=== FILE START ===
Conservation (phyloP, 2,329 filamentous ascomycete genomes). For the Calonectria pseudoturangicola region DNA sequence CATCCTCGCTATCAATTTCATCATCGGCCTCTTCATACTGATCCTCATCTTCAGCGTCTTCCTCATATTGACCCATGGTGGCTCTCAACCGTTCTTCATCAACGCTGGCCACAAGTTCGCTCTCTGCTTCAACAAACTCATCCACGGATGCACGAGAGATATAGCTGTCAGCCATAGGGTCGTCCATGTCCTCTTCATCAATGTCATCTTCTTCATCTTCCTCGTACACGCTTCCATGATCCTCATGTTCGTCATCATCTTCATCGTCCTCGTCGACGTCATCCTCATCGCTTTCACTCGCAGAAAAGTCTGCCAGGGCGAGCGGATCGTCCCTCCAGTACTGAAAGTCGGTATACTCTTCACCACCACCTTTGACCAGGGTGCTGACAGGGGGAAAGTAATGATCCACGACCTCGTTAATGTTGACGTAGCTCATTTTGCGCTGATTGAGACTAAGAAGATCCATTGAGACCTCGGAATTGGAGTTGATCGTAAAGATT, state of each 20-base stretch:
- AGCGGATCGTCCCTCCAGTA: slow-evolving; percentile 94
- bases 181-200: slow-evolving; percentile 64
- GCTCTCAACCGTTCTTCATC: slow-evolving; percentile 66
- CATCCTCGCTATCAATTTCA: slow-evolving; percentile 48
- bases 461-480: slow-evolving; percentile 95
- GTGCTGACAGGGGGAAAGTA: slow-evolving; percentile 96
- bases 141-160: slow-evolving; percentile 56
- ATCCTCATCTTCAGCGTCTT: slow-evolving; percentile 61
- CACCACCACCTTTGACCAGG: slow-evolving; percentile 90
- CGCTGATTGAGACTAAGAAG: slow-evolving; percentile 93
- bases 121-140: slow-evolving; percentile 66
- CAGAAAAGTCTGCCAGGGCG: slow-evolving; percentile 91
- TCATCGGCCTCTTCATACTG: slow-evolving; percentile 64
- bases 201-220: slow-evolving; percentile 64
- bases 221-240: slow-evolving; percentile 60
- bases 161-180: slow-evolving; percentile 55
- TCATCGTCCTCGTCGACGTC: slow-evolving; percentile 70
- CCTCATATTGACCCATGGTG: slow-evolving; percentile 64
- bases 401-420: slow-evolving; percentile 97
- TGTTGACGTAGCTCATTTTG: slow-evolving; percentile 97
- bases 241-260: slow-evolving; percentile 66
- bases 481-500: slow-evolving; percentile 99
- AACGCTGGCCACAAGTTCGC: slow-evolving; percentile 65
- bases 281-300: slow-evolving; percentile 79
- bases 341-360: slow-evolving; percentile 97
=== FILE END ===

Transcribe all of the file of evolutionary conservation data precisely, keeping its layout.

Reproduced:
Conservation (phyloP, 2,329 filamentous ascomycete genomes). For the Calonectria pseudoturangicola region DNA sequence CATCCTCGCTATCAATTTCATCATCGGCCTCTTCATACTGATCCTCATCTTCAGCGTCTTCCTCATATTGACCCATGGTGGCTCTCAACCGTTCTTCATCAACGCTGGCCACAAGTTCGCTCTCTGCTTCAACAAACTCATCCACGGATGCACGAGAGATATAGCTGTCAGCCATAGGGTCGTCCATGTCCTCTTCATCAATGTCATCTTCTTCATCTTCCTCGTACACGCTTCCATGATCCTCATGTTCGTCATCATCTTCATCGTCCTCGTCGACGTCATCCTCATCGCTTTCACTCGCAGAAAAGTCTGCCAGGGCGAGCGGATCGTCCCTCCAGTACTGAAAGTCGGTATACTCTTCACCACCACCTTTGACCAGGGTGCTGACAGGGGGAAAGTAATGATCCACGACCTCGTTAATGTTGACGTAGCTCATTTTGCGCTGATTGAGACTAAGAAGATCCATTGAGACCTCGGAATTGGAGTTGATCGTAAAGATT, state of each 20-base stretch:
- AGCGGATCGTCCCTCCAGTA: slow-evolving; percentile 94
- bases 181-200: slow-evolving; percentile 64
- GCTCTCAACCGTTCTTCATC: slow-evolving; percentile 66
- CATCCTCGCTATCAATTTCA: slow-evolving; percentile 48
- bases 461-480: slow-evolving; percentile 95
- GTGCTGACAGGGGGAAAGTA: slow-evolving; percentile 96
- bases 141-160: slow-evolving; percentile 56
- ATCCTCATCTTCAGCGTCTT: slow-evolving; percentile 61
- CACCACCACCTTTGACCAGG: slow-evolving; percentile 90
- CGCTGATTGAGACTAAGAAG: slow-evolving; percentile 93
- bases 121-140: slow-evolving; percentile 66
- CAGAAAAGTCTGCCAGGGCG: slow-evolving; percentile 91
- TCATCGGCCTCTTCATACTG: slow-evolving; percentile 64
- bases 201-220: slow-evolving; percentile 64
- bases 221-240: slow-evolving; percentile 60
- bases 161-180: slow-evolving; percentile 55
- TCATCGTCCTCGTCGACGTC: slow-evolving; percentile 70
- CCTCATATTGACCCATGGTG: slow-evolving; percentile 64
- bases 401-420: slow-evolving; percentile 97
- TGTTGACGTAGCTCATTTTG: slow-evolving; percentile 97
- bases 241-260: slow-evolving; percentile 66
- bases 481-500: slow-evolving; percentile 99
- AACGCTGGCCACAAGTTCGC: slow-evolving; percentile 65
- bases 281-300: slow-evolving; percentile 79
- bases 341-360: slow-evolving; percentile 97